How a Sino-Lao special economic zone hit the skids
May 26th 2011 | BOTEN, LAOS | from the print edition
AT HOME and abroad, China is a byword for fast-track development, where yesterday’s paddy field is tomorrow’s factory, highway or hotel. Less noticed is that such development can just as quickly go into reverse. Golden City, in Boten, just over the border from China in tiny Laos, is a case in point.
When a Hong Kong-registered company signed a 30-year, renewable lease with the Lao government in 2003 to set up a 1,640-hectare special economic zone built with mainland money and expertise, Golden City was touted as a futuristic hub for trade and tourism. The builders promptly went to work, and a cluster of pastel blocks rose amid the green hills of northern Laos. Thousands of Chinese tourists and entrepreneurs poured into the enclave, drawn largely by the forbidden pleasures and profits of gambling, which is illegal in China, except in Macau. Today the main casino, inside a three-star hotel, lies abandoned, its baize tables thick with dust.
The trouble started in December, when Chinese gamblers found that the operators refused to let them leave until they had coughed up for betting losses. Officials from Hubei province apparently negotiated the release of several “hostages”, but many more continued to be held against their will. Accounts in the Chinese media say that casino recruiters lured gamblers with offers of free travel and hotel rooms, only to be kept captive and beaten when their credit ran out. Lao villagers swap grisly tales of corpses dumped in the river.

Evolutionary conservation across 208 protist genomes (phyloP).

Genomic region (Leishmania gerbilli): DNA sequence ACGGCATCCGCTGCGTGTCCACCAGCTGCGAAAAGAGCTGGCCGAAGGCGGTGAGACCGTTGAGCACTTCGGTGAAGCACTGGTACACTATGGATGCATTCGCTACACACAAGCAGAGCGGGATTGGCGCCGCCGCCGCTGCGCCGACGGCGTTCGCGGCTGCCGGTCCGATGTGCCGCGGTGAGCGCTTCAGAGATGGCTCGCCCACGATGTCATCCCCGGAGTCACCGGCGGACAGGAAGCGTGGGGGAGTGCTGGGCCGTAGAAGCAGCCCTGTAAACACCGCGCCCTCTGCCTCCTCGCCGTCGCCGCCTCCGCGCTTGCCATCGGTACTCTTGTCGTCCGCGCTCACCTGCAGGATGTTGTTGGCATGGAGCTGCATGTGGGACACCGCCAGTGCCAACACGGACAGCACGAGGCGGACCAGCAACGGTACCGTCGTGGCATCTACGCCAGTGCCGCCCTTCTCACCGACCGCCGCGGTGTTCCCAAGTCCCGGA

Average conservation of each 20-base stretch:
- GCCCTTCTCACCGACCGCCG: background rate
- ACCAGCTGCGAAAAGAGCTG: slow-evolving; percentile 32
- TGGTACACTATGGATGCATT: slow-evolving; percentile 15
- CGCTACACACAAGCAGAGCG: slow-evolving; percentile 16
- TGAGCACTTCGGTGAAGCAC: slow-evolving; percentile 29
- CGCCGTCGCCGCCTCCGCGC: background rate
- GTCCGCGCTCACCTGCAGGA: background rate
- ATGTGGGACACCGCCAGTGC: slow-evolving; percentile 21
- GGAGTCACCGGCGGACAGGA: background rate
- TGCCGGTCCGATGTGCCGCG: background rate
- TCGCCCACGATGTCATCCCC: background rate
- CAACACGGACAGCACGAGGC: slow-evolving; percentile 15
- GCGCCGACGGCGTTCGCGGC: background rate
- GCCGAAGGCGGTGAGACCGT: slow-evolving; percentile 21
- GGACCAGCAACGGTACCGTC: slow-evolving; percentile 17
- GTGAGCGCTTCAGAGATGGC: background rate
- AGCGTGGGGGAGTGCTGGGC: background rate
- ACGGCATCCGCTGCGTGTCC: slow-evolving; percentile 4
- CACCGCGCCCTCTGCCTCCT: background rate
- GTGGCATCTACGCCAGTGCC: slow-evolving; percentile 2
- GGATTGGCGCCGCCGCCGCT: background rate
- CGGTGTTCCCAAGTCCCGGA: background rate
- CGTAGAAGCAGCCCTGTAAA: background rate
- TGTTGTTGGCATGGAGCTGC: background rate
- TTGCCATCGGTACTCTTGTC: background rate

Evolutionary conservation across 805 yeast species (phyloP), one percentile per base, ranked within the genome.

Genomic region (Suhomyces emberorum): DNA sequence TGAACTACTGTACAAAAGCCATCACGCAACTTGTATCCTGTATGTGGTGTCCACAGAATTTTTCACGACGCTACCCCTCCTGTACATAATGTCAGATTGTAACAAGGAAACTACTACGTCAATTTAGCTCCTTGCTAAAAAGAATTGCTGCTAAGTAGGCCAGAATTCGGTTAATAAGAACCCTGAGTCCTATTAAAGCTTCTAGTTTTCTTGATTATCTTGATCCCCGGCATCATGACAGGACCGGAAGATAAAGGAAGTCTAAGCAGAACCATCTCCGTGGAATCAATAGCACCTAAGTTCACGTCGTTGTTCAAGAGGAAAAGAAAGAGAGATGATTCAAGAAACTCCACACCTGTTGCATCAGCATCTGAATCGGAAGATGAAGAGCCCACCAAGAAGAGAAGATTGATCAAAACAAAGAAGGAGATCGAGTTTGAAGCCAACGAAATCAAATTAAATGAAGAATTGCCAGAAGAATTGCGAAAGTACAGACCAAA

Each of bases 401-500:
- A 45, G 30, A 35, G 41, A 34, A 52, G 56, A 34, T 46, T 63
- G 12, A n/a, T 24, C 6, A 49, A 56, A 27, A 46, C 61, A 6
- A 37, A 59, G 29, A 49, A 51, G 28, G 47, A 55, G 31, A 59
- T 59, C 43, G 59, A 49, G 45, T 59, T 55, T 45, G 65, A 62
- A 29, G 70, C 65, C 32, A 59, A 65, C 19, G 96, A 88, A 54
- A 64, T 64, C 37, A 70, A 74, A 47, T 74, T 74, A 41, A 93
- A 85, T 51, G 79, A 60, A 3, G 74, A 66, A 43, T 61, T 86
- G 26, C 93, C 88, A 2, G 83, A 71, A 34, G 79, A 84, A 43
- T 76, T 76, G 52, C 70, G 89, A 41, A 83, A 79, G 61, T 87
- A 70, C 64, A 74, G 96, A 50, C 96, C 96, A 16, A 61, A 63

Chinese authorities have since put the boot into Boten. In March the foreign ministry warned citizens not to gamble in Laos and accused Golden City of cheating its cross-border customers. It said it had demanded that Laos close down the casino. Last month the casino duly shut, and the smaller gaming halls have since gone too. The 232-room hotel, which is almost empty, will be next.